• Unexpected closing costs and fees
    By selling your home yourself, you are saving yourself the realtors commission. However, you are also losing the guidance and knowledge of a realtor. They know how to close your home, as well as what paperwork needs to be filled out and when. Therefore, you aren’t cutting out closing fees altogether—there are also escrow fees, inspection fees, commissions to the buyer’s agent, staging fees, transfer taxes, credits to the buyer and scores of other unexpected fees and costs.

Money – and time-saving retail market alternatives

If you’re looking to save money on realtor commissions, staging, repairs and inspections, then it’s important to remember that there are alternatives to putting houses for sale by owner on the retail market that save both money and time. Once you get into the fine print, it becomes blatantly apparent that selling your home without a realtor is hard work. And a lot of it. If your home requires a laundry list of repairs to pass inspections, then you might be losing money as opposed to just selling your house as is. Here’s how selling your home to a trusted wholesale buyer like Wren Realty works:

  1. Give us a call.
    We’ll a schedule a free 30-minute consultation. At your convenience, we’ll look at your property.
  2. Receive our offer.
    We won’t give you a hard sell. We won’t nag you. We won’t nickel-and-dime you. Just a fair, cash offer. Take it or leave it. If you walk away, then it will be at no loss to you.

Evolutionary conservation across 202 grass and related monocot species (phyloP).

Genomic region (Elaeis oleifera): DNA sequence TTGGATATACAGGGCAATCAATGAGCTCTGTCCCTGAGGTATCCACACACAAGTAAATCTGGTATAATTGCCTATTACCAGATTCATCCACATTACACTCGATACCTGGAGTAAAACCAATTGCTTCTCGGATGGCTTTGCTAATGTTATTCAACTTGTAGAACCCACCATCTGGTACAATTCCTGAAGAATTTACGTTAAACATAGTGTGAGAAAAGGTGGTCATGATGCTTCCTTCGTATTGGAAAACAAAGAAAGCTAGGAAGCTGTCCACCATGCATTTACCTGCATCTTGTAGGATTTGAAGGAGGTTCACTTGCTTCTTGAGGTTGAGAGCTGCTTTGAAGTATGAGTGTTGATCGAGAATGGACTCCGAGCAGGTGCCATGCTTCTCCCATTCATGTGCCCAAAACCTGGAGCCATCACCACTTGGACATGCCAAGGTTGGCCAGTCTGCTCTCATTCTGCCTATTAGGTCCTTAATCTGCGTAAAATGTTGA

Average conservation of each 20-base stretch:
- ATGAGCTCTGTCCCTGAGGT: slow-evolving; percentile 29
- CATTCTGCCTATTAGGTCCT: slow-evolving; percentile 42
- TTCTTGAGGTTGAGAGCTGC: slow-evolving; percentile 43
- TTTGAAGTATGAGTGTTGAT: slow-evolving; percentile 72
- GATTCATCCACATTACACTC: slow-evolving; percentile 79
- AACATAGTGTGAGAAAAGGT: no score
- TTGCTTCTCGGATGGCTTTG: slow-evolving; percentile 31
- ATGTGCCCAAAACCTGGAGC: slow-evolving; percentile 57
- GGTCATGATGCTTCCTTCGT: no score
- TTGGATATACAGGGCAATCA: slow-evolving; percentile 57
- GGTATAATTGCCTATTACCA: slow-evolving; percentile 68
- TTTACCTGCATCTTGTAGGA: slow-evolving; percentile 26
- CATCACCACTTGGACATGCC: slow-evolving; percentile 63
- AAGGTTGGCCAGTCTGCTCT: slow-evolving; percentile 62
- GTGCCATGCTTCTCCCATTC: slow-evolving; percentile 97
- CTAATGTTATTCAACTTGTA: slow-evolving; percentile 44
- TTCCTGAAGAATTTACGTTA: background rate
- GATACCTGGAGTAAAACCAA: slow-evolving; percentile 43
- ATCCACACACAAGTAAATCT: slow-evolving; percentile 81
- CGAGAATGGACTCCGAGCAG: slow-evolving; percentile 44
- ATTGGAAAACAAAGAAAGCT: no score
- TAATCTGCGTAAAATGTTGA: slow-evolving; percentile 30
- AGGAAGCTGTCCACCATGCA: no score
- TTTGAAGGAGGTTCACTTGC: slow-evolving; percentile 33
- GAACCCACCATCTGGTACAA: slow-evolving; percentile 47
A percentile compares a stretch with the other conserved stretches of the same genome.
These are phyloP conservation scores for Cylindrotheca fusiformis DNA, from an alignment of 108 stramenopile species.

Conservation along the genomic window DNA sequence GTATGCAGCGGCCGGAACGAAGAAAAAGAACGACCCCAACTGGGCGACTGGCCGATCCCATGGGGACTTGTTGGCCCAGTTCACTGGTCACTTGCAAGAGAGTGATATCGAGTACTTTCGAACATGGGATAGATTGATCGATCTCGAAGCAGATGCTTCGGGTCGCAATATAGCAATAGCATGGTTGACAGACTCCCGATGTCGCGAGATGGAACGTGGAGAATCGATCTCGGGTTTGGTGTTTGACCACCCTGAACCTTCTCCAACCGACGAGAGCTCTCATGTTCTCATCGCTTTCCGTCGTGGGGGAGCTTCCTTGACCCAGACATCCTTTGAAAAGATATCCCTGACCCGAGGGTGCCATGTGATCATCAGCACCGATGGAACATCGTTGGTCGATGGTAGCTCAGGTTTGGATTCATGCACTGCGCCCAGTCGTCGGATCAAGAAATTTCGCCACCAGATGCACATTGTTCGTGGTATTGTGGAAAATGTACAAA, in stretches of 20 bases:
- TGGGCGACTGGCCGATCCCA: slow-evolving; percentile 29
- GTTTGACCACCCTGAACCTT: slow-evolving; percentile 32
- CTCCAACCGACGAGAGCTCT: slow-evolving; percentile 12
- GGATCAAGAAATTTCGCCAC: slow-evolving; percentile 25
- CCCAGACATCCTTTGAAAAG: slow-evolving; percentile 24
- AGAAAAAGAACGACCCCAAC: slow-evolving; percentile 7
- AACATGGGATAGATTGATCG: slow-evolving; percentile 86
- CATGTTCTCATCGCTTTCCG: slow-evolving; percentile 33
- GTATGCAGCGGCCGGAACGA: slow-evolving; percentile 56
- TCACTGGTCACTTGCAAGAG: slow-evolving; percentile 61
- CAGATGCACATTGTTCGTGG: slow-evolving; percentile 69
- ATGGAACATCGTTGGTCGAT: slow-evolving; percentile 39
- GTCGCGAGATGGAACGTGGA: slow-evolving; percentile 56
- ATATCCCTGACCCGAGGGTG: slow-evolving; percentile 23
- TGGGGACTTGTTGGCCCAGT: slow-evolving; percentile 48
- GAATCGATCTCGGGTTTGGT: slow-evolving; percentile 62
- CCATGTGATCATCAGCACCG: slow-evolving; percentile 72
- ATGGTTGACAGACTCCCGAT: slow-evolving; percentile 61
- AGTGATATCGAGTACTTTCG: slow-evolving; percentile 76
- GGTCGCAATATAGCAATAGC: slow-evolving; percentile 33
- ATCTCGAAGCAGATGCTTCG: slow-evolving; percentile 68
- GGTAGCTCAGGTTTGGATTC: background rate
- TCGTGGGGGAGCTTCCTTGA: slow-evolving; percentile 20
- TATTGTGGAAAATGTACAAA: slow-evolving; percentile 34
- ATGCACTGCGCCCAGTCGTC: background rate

3. Close
    Usually within two weeks. Yes, two weeks. And, if you need us to close more quickly, let us know your timeline. We’ll work to meet your needs.
  4. Walk away with your cash.
    It’s that simple. No repairs, inspections or hassle.

Selling your home as is to a wholesale buyer means you can simply hand your home to a willing buyer without spending a dime or minute updating your home. They will in turn hand you a fair cash offer at closing. No marketing. No inspections. No repairs.

Bottom line: if you don’t know what you’re doing, it will cost more in fix up costs, holding costs, etc., to sell at a retail price than to simply sell as is to a trustworthy cash buyer.

At Wren Realty, we’ve bought houses as is for 30 years and we’re really good at what we do—we’ve worked with the same inside contractors for years and know how to turn a profit. More than that, though, we’re people first, house flippers second. We’ll make you a fair offer and help you past closing with logistic details you may need.

So, why don’t you start the home sale process today and give us a call?